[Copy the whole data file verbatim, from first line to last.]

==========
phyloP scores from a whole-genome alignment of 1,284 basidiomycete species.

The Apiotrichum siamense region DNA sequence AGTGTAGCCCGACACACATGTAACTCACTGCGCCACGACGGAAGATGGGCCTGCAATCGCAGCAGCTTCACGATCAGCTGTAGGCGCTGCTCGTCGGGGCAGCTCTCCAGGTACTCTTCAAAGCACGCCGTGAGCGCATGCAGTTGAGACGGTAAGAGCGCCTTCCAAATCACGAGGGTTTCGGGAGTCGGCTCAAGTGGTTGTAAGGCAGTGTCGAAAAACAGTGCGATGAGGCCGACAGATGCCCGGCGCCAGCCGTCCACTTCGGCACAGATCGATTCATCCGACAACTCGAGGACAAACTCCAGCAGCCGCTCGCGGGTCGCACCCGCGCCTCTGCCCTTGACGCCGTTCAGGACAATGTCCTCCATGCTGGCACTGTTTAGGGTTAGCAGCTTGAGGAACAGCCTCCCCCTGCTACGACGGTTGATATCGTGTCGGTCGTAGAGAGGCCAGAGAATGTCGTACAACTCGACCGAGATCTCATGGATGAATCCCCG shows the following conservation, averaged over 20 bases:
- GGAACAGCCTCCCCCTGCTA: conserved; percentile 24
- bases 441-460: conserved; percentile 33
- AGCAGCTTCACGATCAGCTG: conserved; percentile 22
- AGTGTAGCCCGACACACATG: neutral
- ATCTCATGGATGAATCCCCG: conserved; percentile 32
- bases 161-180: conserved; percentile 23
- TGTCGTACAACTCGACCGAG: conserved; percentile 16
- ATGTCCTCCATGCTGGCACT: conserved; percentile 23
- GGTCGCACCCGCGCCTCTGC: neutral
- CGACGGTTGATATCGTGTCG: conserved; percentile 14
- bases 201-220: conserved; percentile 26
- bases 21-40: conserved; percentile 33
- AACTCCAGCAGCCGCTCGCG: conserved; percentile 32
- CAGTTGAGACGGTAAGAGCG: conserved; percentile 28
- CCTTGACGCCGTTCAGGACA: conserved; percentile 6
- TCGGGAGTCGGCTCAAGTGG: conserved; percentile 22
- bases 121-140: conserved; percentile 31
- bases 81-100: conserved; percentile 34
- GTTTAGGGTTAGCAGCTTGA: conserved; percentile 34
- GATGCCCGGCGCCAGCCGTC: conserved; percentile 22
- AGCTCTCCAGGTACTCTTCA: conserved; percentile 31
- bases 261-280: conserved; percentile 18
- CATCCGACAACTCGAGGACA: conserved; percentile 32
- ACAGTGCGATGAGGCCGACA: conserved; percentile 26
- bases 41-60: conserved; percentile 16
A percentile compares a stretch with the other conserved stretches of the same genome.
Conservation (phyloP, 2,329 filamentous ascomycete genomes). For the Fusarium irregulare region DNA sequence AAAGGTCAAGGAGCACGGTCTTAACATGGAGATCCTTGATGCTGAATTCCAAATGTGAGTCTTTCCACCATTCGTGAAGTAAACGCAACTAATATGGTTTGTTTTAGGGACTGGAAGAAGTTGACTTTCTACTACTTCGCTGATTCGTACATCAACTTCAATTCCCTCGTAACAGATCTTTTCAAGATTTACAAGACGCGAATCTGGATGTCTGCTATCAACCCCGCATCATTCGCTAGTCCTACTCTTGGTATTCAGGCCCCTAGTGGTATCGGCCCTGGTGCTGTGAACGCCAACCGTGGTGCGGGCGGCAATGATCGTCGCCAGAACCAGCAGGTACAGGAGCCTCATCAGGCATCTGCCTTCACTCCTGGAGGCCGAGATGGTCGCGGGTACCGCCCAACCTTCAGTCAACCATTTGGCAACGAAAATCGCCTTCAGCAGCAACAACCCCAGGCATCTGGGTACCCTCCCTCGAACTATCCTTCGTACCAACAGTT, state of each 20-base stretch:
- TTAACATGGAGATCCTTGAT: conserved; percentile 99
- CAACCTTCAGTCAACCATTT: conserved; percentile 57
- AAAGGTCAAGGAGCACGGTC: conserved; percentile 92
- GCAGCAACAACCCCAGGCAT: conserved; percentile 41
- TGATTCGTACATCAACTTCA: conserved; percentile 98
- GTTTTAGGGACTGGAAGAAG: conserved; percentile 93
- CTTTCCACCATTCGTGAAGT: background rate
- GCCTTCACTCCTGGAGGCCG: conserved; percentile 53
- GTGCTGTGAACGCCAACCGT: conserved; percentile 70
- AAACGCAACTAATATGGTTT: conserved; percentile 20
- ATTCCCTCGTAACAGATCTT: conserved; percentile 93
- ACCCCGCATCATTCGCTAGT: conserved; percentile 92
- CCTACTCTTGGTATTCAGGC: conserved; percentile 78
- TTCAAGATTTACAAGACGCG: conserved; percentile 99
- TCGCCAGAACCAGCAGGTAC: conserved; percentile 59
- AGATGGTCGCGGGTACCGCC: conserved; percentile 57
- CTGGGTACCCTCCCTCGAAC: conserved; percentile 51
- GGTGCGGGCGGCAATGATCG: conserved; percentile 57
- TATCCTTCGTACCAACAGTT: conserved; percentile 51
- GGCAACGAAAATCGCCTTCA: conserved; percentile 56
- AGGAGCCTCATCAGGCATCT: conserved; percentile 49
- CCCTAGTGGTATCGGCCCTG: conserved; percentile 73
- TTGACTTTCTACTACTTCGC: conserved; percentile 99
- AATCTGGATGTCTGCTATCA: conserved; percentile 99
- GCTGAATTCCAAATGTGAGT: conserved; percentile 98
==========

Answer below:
phyloP scores from a whole-genome alignment of 1,284 basidiomycete species.

The Apiotrichum siamense region DNA sequence AGTGTAGCCCGACACACATGTAACTCACTGCGCCACGACGGAAGATGGGCCTGCAATCGCAGCAGCTTCACGATCAGCTGTAGGCGCTGCTCGTCGGGGCAGCTCTCCAGGTACTCTTCAAAGCACGCCGTGAGCGCATGCAGTTGAGACGGTAAGAGCGCCTTCCAAATCACGAGGGTTTCGGGAGTCGGCTCAAGTGGTTGTAAGGCAGTGTCGAAAAACAGTGCGATGAGGCCGACAGATGCCCGGCGCCAGCCGTCCACTTCGGCACAGATCGATTCATCCGACAACTCGAGGACAAACTCCAGCAGCCGCTCGCGGGTCGCACCCGCGCCTCTGCCCTTGACGCCGTTCAGGACAATGTCCTCCATGCTGGCACTGTTTAGGGTTAGCAGCTTGAGGAACAGCCTCCCCCTGCTACGACGGTTGATATCGTGTCGGTCGTAGAGAGGCCAGAGAATGTCGTACAACTCGACCGAGATCTCATGGATGAATCCCCG shows the following conservation, averaged over 20 bases:
- GGAACAGCCTCCCCCTGCTA: conserved; percentile 24
- bases 441-460: conserved; percentile 33
- AGCAGCTTCACGATCAGCTG: conserved; percentile 22
- AGTGTAGCCCGACACACATG: neutral
- ATCTCATGGATGAATCCCCG: conserved; percentile 32
- bases 161-180: conserved; percentile 23
- TGTCGTACAACTCGACCGAG: conserved; percentile 16
- ATGTCCTCCATGCTGGCACT: conserved; percentile 23
- GGTCGCACCCGCGCCTCTGC: neutral
- CGACGGTTGATATCGTGTCG: conserved; percentile 14
- bases 201-220: conserved; percentile 26
- bases 21-40: conserved; percentile 33
- AACTCCAGCAGCCGCTCGCG: conserved; percentile 32
- CAGTTGAGACGGTAAGAGCG: conserved; percentile 28
- CCTTGACGCCGTTCAGGACA: conserved; percentile 6
- TCGGGAGTCGGCTCAAGTGG: conserved; percentile 22
- bases 121-140: conserved; percentile 31
- bases 81-100: conserved; percentile 34
- GTTTAGGGTTAGCAGCTTGA: conserved; percentile 34
- GATGCCCGGCGCCAGCCGTC: conserved; percentile 22
- AGCTCTCCAGGTACTCTTCA: conserved; percentile 31
- bases 261-280: conserved; percentile 18
- CATCCGACAACTCGAGGACA: conserved; percentile 32
- ACAGTGCGATGAGGCCGACA: conserved; percentile 26
- bases 41-60: conserved; percentile 16
A percentile compares a stretch with the other conserved stretches of the same genome.
Conservation (phyloP, 2,329 filamentous ascomycete genomes). For the Fusarium irregulare region DNA sequence AAAGGTCAAGGAGCACGGTCTTAACATGGAGATCCTTGATGCTGAATTCCAAATGTGAGTCTTTCCACCATTCGTGAAGTAAACGCAACTAATATGGTTTGTTTTAGGGACTGGAAGAAGTTGACTTTCTACTACTTCGCTGATTCGTACATCAACTTCAATTCCCTCGTAACAGATCTTTTCAAGATTTACAAGACGCGAATCTGGATGTCTGCTATCAACCCCGCATCATTCGCTAGTCCTACTCTTGGTATTCAGGCCCCTAGTGGTATCGGCCCTGGTGCTGTGAACGCCAACCGTGGTGCGGGCGGCAATGATCGTCGCCAGAACCAGCAGGTACAGGAGCCTCATCAGGCATCTGCCTTCACTCCTGGAGGCCGAGATGGTCGCGGGTACCGCCCAACCTTCAGTCAACCATTTGGCAACGAAAATCGCCTTCAGCAGCAACAACCCCAGGCATCTGGGTACCCTCCCTCGAACTATCCTTCGTACCAACAGTT, state of each 20-base stretch:
- TTAACATGGAGATCCTTGAT: conserved; percentile 99
- CAACCTTCAGTCAACCATTT: conserved; percentile 57
- AAAGGTCAAGGAGCACGGTC: conserved; percentile 92
- GCAGCAACAACCCCAGGCAT: conserved; percentile 41
- TGATTCGTACATCAACTTCA: conserved; percentile 98
- GTTTTAGGGACTGGAAGAAG: conserved; percentile 93
- CTTTCCACCATTCGTGAAGT: background rate
- GCCTTCACTCCTGGAGGCCG: conserved; percentile 53
- GTGCTGTGAACGCCAACCGT: conserved; percentile 70
- AAACGCAACTAATATGGTTT: conserved; percentile 20
- ATTCCCTCGTAACAGATCTT: conserved; percentile 93
- ACCCCGCATCATTCGCTAGT: conserved; percentile 92
- CCTACTCTTGGTATTCAGGC: conserved; percentile 78
- TTCAAGATTTACAAGACGCG: conserved; percentile 99
- TCGCCAGAACCAGCAGGTAC: conserved; percentile 59
- AGATGGTCGCGGGTACCGCC: conserved; percentile 57
- CTGGGTACCCTCCCTCGAAC: conserved; percentile 51
- GGTGCGGGCGGCAATGATCG: conserved; percentile 57
- TATCCTTCGTACCAACAGTT: conserved; percentile 51
- GGCAACGAAAATCGCCTTCA: conserved; percentile 56
- AGGAGCCTCATCAGGCATCT: conserved; percentile 49
- CCCTAGTGGTATCGGCCCTG: conserved; percentile 73
- TTGACTTTCTACTACTTCGC: conserved; percentile 99
- AATCTGGATGTCTGCTATCA: conserved; percentile 99
- GCTGAATTCCAAATGTGAGT: conserved; percentile 98